Kim Longinotto’s documentary “Shooting the Mafia” is not for the squeamish—it matter-of-factly brandishes numerous images of dead bodies on the ground, sometimes accompanied by pools of blood. Sometimes they’re slumped over in chairs, or lying face down. The corpses, like that of a teenage boy, often take up only the bottom third of the frame, as if they’ve become a natural part of the environment.
These photo subjects are the targets of Mafia slayings, and Italian photographer Letizia Battaglia has documented countless deaths. As it emphasizes both the photographer and the photo, the compelling “Shooting the Mafia” features a great deal of these snapshots, in a manner that is even more melancholy than it is disturbing.
Battaglia was the first woman photographer to work for a daily Italian newspaper, and her plan was not originally to photograph the Mafia. But three days into her work, she witnessed her first murder. It started a collection that is hard to explain, but necessary. “I could tell my own story,” she says. “I could feel it rather than understand it.”
Her life also put her in the vicinity of those deep in the Mafia wars. She talks about her interactions with ghoulish Mafia bosses, or the pain she felt when a heroic judge was murdered. The word “fear” pops up often in the documentary, emphasizing how Battaglia went against the environment, initially as a woman in a world of men, and later even more so as a journalist surrounded by bloodshed and turmoil.
The story has a clear impact on her; such dedication comes from a stunning idea of compassion, but also courage. “Photographing trauma is embarrassing,” she notes. But later adds, “It’s the photos I never took that hurt me the most … I miss them.”
Battaglia appears in various candid interviews, her hair sometimes a spunky pink, and in other occasions light orange. Longinotto often seems to catch her while she’s sitting on a bed, or passing by time with a cigarette in hand. These moments are in welcoming juxtaposition to her disturbing images, especially when watching Battaglia atone for the difficult familial or romantic relationships that came with such a line of work. In one striking yet unassuming snippet, Battaglia sits hunched over a table looking over at an old partner, who is also hunched. They talk openly about their relationship; the camera placed as if we were eavesdropping on two people Having A Moment. It all helps give the movie a strong personal core, to then elaborate on the sacrifices of her disturbing work, and always humanize the artist.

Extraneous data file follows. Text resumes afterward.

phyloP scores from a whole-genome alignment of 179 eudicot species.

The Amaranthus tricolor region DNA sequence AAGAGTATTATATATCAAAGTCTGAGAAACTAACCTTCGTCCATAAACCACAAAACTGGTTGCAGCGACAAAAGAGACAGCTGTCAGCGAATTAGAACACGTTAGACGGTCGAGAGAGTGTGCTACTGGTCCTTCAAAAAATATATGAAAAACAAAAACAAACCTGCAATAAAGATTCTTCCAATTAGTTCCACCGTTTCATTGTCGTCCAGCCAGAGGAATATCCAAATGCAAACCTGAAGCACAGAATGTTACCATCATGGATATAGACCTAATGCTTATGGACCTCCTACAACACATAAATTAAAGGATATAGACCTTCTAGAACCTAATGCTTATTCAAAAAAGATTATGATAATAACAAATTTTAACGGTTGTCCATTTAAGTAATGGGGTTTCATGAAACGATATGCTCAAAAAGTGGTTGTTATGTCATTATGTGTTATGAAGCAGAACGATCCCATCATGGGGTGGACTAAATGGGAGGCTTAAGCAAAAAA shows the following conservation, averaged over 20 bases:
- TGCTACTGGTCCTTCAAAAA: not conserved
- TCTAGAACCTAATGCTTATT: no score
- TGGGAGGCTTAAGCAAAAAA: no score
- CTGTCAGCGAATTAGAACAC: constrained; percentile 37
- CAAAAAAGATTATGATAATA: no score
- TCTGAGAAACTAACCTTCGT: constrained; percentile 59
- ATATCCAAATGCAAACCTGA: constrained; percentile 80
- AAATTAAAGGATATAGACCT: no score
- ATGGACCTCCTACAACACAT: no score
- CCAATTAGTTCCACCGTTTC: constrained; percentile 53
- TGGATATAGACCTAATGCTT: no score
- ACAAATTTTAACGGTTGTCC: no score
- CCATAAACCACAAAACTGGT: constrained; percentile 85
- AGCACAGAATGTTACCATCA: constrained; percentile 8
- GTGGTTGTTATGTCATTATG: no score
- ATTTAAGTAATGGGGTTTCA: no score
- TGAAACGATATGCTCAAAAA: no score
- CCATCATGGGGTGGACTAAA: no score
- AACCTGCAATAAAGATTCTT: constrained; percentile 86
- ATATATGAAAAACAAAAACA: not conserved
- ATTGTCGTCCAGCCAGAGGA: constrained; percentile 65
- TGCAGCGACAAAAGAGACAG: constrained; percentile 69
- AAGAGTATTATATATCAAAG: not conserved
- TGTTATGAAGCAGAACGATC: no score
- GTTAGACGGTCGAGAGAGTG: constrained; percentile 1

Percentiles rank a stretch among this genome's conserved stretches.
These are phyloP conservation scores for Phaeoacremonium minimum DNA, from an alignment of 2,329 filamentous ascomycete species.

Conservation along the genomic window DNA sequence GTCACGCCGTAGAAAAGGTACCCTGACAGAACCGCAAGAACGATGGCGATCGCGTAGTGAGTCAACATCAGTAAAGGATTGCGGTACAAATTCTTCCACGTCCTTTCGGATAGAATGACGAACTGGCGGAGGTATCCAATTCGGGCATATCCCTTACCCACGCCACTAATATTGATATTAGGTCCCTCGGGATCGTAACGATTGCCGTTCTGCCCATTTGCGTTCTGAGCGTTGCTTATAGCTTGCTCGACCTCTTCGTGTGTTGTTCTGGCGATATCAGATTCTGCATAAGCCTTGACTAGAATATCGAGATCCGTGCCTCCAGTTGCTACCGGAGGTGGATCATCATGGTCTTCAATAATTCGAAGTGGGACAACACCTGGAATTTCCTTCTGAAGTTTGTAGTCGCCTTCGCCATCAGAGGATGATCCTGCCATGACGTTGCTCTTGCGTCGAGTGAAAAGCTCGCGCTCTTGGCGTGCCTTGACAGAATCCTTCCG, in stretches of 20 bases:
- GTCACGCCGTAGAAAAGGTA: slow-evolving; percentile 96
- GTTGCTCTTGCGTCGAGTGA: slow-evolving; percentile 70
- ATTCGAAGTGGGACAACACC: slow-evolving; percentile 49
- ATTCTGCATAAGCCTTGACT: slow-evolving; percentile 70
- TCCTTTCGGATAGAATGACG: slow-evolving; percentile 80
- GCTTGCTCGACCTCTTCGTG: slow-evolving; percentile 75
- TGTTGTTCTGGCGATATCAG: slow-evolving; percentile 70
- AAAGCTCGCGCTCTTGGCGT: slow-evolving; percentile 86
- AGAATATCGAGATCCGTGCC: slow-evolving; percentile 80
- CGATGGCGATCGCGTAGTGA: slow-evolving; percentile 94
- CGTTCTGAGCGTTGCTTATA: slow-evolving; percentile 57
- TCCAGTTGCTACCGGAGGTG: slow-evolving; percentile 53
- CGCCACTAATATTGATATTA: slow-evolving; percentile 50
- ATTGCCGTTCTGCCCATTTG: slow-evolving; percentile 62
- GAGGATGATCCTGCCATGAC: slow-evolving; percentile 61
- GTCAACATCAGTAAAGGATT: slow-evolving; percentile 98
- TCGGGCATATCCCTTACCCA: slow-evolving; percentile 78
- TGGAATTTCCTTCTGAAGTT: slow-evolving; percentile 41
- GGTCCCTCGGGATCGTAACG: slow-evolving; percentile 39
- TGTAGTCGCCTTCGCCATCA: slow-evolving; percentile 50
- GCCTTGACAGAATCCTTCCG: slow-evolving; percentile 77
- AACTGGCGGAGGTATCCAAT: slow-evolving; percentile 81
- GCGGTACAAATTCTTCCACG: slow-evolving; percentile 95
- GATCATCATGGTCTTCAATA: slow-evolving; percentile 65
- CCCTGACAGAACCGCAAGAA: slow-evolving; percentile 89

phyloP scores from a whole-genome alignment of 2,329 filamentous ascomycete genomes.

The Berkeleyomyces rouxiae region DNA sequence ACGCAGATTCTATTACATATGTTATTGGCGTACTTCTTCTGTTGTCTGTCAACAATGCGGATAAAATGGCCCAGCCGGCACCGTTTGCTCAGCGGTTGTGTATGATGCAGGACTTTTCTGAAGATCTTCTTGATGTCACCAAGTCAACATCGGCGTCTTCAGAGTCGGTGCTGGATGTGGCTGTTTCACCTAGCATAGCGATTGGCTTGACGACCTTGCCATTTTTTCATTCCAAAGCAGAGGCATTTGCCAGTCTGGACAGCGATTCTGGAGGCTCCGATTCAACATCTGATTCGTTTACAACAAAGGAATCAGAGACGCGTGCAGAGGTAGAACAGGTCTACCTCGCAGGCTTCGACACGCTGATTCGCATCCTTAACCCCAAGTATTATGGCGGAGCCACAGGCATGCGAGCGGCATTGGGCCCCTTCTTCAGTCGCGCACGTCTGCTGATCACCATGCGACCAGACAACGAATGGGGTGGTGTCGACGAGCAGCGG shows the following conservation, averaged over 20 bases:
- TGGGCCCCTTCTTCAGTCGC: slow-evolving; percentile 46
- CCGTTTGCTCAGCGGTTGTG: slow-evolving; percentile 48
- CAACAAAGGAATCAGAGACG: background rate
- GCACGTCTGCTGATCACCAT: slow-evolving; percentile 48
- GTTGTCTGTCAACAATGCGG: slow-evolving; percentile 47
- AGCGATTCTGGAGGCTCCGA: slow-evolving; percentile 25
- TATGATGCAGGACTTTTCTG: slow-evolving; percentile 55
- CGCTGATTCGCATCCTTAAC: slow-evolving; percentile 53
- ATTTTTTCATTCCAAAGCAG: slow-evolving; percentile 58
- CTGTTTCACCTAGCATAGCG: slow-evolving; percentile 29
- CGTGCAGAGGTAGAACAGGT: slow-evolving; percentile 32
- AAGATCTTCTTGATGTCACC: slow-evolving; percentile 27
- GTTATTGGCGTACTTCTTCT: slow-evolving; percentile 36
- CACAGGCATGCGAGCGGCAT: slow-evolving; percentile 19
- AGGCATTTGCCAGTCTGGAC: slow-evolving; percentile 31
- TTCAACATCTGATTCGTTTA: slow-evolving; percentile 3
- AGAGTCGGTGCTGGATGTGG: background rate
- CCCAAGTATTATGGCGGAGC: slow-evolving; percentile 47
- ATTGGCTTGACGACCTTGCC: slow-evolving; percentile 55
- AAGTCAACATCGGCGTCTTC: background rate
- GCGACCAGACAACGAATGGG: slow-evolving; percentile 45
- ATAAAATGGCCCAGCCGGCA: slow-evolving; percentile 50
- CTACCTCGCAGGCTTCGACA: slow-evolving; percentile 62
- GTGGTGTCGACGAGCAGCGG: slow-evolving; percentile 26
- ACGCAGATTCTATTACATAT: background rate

“Shooting the Mafia” does have one key aesthetic force working against it—other movies, as Longinotto keeps referring to film clips when trying to depict something. So when the voiceover talks about kissing, there may be old black and white footage of a couple doing just that; the same goes for when someone tells of a gunfire, and an old clip is used to show it. As these clips are from Italian movies (like Francesco Rosi’s “Salvatore Guiliano,”) maybe some subtext is lost in translation. Here, they play like on-the-nose visual storytelling devices.
What’s interesting about the movie, but later a bit frustrating, is in how it balances its candid statements with the magnitude of Italy’s Mafia violence history. Battaglia becomes a bit of a secondary character as Longinotto spends ample time providing backstory about when the Mafia reacted against a mass incarceration, killed certain Italian officials, and then the unrest that followed. Possibly because the movie doesn’t have enough material to talk about just Battaglia for feature length, “Shooting the Mafia” goes into these details that are illuminating but also feel like they’re from another movie.
In the end, “Shooting the Mafia” is about recognizing Battaglia as a woman of immense bravery and unflappable individuality. She has seen a great deal of sadness in the world, and captured it in a way that combines art, journalism, and activism. “Shooting the Mafia” aptly conveys Battaglia’s many layers, while exemplifying the power in not looking away.